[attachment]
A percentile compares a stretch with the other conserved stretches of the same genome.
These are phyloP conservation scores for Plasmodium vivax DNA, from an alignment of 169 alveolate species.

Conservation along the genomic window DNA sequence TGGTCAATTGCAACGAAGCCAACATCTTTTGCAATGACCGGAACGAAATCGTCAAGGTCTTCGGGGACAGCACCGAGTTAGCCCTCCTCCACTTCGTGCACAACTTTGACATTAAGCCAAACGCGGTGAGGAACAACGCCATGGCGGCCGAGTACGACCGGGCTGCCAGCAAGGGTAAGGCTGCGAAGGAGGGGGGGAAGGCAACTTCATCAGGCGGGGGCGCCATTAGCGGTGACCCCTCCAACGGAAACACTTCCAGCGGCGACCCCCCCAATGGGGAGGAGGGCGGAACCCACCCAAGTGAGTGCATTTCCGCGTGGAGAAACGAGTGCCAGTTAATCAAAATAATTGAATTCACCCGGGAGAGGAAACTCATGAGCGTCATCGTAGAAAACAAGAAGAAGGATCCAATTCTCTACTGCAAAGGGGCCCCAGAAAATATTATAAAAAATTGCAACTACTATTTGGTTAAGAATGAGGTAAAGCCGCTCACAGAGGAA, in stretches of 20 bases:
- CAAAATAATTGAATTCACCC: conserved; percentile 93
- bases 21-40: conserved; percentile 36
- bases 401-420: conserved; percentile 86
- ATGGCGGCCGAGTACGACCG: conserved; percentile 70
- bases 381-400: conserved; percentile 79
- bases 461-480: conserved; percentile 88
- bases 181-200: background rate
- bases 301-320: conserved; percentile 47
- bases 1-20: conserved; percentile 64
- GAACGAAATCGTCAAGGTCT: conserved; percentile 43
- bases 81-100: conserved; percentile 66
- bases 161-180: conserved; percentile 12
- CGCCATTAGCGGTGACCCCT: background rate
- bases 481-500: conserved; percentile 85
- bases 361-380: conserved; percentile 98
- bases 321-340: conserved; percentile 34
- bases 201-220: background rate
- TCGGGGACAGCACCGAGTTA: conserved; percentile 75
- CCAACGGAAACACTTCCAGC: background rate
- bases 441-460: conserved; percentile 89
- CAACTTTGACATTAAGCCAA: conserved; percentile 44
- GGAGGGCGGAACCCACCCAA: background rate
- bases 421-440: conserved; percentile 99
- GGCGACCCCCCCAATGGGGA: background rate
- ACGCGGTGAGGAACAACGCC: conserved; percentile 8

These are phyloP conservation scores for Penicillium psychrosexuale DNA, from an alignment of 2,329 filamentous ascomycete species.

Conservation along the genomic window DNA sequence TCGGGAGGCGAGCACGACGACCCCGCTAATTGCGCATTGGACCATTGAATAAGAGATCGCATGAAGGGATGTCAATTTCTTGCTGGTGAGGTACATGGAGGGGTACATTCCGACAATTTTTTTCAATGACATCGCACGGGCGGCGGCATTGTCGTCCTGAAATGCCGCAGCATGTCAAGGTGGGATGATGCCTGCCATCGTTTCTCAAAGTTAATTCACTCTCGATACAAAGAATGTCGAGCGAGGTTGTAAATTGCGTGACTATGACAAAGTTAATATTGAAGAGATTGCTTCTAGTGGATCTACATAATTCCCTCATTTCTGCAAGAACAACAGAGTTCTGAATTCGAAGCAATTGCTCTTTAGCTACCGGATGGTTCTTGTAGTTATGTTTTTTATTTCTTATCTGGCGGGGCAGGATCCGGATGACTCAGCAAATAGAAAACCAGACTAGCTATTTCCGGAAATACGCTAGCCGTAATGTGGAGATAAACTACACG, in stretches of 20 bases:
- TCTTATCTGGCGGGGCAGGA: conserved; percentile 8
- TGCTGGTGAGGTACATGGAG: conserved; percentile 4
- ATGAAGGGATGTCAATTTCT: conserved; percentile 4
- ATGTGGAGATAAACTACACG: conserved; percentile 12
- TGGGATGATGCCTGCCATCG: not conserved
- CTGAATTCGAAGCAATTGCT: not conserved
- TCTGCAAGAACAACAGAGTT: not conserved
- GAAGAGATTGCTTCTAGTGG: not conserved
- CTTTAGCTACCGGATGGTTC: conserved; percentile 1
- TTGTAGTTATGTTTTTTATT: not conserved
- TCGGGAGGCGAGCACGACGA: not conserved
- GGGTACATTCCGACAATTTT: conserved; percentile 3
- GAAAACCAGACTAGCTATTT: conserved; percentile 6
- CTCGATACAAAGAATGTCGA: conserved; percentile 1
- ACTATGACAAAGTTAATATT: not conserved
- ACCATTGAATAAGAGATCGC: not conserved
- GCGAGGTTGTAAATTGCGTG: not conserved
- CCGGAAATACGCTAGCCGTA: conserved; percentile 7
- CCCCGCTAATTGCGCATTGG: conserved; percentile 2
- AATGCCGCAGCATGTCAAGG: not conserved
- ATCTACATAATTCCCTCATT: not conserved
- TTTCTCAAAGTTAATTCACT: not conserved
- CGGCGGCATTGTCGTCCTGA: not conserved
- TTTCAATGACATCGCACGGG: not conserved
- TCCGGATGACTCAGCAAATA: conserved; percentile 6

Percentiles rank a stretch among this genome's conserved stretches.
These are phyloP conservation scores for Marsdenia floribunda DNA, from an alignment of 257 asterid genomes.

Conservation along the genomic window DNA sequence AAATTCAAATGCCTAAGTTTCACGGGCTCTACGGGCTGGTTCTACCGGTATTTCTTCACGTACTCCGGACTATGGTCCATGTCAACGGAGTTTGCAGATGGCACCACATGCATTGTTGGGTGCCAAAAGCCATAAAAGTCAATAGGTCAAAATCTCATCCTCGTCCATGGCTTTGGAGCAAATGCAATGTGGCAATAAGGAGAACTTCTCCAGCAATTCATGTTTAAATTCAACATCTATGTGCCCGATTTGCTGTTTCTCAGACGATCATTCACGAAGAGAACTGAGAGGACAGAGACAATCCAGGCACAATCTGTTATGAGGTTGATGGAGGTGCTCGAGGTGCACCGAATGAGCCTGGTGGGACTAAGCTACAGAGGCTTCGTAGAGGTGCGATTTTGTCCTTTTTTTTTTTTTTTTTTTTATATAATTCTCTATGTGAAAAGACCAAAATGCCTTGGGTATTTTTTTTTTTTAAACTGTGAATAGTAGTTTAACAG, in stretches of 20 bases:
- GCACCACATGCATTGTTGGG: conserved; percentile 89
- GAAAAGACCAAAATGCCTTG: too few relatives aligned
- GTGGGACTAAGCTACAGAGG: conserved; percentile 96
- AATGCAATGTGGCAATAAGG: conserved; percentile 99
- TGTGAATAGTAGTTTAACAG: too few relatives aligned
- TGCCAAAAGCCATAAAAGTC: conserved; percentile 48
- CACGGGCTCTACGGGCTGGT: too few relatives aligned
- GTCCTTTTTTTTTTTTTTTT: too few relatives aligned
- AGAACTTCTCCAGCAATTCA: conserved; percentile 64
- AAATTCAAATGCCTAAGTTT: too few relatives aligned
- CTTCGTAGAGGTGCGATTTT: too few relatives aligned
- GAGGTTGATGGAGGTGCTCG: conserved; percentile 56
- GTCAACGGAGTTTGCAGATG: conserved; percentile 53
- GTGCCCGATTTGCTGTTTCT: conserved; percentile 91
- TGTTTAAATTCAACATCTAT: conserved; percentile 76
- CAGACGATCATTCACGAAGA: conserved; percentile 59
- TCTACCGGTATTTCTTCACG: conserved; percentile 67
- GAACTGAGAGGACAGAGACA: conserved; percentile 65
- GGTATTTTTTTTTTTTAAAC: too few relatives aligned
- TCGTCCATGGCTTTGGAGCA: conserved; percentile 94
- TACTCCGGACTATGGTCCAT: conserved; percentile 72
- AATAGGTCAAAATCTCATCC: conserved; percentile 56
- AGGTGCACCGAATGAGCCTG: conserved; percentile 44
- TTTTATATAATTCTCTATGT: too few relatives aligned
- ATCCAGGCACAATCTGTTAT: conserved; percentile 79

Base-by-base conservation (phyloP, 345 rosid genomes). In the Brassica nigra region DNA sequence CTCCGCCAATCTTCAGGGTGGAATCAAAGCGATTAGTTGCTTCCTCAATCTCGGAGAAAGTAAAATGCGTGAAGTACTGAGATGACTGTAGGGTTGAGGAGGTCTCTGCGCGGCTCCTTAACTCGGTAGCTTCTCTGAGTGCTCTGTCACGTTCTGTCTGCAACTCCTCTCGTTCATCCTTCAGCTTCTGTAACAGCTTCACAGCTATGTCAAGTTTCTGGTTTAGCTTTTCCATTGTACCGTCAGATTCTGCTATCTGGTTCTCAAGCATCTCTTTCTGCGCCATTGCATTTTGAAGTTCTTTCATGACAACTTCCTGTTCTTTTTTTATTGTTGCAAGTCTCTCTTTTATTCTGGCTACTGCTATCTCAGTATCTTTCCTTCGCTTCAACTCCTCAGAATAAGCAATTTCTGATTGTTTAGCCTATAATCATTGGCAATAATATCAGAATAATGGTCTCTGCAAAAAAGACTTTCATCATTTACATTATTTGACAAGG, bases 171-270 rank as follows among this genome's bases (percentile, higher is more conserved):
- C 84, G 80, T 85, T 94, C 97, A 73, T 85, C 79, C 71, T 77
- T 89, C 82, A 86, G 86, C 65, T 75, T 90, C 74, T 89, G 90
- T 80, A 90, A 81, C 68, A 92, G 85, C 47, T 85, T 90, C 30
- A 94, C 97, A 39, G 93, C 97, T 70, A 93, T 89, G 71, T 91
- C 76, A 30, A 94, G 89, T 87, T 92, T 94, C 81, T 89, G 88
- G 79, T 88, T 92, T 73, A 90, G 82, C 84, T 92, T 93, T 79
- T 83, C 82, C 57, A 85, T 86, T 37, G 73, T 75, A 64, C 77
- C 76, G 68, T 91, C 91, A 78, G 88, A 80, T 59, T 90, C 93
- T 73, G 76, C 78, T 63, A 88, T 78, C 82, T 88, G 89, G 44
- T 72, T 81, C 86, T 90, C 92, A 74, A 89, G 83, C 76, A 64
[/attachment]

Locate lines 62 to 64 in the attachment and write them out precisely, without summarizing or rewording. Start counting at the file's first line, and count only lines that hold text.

- AATGCAATGTGGCAATAAGG: conserved; percentile 99
- TGTGAATAGTAGTTTAACAG: too few relatives aligned
- TGCCAAAAGCCATAAAAGTC: conserved; percentile 48